What is Montessori ?
Montessori is a method of education that is based on self-directed activity, hands-on learning and collaborative play. In Montessori classrooms children make creative choices in their learning, while the classroom and the highly trained teacher offer age-appropriate activities to guide the process. Children work in groups and individually to discover and explore knowledge of the world and to develop their maximum potential.
Montessori classrooms are beautifully crafted environments designed to meet the needs of children in a specific age range. Dr. Maria Montessori discovered that experiential learning in this type of classroom led to a deeper understanding of language, mathematics, science, music, social interactions and much more. Most Montessori classrooms are secular in nature, although the Montessori educational method can be integrated successfully into a faith-based program. Every material in a Montessori classroom supports an aspect of child development, creating a match between the child’s natural interests and the available activities. Children can learn through their own experience and at their own pace. They can respond at any moment to the natural curiosities that exist in all humans and build a solid foundation for life-long learning.
Montessori Curriculum: Areas of Learning
There are five main areas in the program:
Children are provided with a wide variety of aterials that are generally found in the home. They carry out familiar and meaningful ctivities that Care for the Environment: weeping, mopping, watering plants, cleaning tables and windows; Care of Self: pouring a drink, washing self, dressing and food preparation, and are offered the opportunity to learn about socialization through exercises of Grace and Courtesy.
Practical life exercises are fundamental to the whole program. They lay foundations for the 3 year old for their later activities in other areas. The activities are done not only for their own sake but also to develop inner iscipline, organization, independence and orderliness of the classroom.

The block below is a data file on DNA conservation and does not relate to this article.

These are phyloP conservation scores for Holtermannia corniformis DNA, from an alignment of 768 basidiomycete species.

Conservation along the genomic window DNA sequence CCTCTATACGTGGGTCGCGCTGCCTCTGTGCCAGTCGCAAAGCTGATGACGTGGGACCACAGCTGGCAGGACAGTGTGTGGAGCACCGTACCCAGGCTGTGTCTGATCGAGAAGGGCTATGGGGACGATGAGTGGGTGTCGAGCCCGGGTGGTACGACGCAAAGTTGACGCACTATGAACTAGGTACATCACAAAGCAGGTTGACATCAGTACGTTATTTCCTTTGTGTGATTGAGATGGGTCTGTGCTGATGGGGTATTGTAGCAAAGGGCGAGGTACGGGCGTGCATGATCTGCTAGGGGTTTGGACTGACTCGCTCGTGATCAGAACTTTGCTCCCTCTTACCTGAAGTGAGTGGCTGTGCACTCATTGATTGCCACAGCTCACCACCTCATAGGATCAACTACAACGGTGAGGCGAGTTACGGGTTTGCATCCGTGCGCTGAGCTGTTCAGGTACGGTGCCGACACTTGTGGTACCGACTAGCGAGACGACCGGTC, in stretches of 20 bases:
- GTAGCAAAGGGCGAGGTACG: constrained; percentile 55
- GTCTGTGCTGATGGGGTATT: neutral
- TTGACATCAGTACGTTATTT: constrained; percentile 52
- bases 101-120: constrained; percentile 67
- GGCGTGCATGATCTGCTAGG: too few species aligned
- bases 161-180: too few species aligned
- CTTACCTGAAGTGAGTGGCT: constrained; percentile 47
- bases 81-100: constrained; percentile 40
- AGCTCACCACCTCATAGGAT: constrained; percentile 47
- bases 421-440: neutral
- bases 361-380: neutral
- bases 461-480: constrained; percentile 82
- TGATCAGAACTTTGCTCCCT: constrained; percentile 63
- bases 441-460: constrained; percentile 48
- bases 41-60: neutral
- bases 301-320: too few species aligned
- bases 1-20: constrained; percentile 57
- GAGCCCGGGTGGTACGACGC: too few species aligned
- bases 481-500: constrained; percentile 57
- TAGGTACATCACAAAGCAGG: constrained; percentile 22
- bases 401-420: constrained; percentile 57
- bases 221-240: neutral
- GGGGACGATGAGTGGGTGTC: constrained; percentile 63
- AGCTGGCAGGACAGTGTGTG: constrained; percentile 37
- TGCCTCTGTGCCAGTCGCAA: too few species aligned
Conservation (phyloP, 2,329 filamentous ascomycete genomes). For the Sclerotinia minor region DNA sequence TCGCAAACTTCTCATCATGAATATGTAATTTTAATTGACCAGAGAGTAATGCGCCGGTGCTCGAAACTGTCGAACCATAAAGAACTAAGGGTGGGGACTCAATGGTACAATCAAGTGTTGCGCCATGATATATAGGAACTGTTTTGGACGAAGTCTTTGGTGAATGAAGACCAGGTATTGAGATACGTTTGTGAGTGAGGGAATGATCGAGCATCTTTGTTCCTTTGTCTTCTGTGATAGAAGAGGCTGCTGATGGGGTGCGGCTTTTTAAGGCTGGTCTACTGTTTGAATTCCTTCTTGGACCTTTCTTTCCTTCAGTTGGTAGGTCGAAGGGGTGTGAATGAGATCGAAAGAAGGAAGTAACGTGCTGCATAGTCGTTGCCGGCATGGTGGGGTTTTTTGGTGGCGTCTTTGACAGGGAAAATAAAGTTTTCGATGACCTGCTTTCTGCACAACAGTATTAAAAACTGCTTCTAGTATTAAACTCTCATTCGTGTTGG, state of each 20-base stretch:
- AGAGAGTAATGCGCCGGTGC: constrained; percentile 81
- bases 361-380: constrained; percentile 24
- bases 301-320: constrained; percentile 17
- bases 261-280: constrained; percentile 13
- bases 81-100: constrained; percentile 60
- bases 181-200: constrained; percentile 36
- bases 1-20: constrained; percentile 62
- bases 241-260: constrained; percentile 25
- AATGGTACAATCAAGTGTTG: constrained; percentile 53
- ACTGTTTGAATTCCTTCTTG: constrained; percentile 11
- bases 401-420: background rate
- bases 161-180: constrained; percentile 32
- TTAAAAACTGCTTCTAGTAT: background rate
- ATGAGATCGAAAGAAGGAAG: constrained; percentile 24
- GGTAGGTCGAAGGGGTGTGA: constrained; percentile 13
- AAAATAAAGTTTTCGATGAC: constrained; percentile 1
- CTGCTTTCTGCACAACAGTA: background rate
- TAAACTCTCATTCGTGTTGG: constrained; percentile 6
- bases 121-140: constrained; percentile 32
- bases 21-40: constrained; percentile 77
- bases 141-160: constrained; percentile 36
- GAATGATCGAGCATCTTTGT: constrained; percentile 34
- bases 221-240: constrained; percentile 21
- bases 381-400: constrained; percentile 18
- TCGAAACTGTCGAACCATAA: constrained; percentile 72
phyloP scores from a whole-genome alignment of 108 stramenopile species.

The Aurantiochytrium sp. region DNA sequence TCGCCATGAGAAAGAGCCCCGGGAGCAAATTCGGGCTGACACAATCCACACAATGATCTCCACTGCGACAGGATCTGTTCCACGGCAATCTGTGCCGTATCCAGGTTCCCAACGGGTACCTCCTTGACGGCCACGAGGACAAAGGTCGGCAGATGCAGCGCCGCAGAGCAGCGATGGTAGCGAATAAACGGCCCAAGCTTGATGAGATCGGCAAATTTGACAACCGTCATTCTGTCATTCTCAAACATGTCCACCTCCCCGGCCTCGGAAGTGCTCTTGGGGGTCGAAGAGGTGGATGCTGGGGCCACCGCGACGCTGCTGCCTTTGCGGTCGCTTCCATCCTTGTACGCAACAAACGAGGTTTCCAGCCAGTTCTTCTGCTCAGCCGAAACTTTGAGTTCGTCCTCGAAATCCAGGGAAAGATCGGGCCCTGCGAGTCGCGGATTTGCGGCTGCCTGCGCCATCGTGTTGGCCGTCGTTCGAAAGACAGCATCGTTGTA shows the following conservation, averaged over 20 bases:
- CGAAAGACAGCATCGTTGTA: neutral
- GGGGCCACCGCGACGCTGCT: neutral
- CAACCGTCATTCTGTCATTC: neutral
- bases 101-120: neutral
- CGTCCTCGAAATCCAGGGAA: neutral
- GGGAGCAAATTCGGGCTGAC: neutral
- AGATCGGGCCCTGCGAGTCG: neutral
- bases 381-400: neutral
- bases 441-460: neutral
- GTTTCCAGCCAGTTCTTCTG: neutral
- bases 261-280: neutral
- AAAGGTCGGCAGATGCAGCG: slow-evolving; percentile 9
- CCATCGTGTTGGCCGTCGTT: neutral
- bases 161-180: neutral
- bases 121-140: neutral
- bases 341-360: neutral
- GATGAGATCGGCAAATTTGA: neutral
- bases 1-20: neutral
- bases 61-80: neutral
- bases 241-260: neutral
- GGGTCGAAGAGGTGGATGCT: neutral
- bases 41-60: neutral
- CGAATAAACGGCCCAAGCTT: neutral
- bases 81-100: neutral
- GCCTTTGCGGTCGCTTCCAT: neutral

Through manipulating specifically designed materials that isolate qualities such as colour, shape, order, dimension, distance, texture, temperature, volume, pitch, weight, taste, similarity and sequence the child is supported in their learning and discovery of their surroundings.
Refinement of fine motor skills, visual and auditory senses develop coordination and the ability to order and classify.
Language development is an integral part of all activities in the classroom and involves all areas of the environment. Spoken language forms the basis for the child’s written work and later understanding of what has been written i.e. reading.
To build the foundations necessary for literacy, phonetic sounds are introduced through materials called sandpaper letters, these develop a child’s fine motor and writing skills. The development of a child’s reading skills is through the use of the moveable alphabet, where simple phonetic words extend to more complex words, sentenced structure and grammar. The Children’s House presently offers 5 different spoken languages within the environment.
The program lays the foundation in maths concepts with concrete materials. The materials are designed to take children from a physical concept of numbers, through to an abstract level of
understanding of mathematics.
As the child explores spatial relationships, distance, grouping and quantity, the role of number s is developed through the use of equipment such as numbers rods, counters, spindles and the bead system.
This area is as wide and varied as possible. The study of Culture extends to and incorporates Art, History, Geography, Biology, Zoology, Botany and the Physical Sciences. By presenting and exposing other cultures and lifestyles, the child learns about the world they live in.
Throughout the year, music, dance, foods, language, and customs from various countries are explored, to give the child an opportunity to experience other cultures.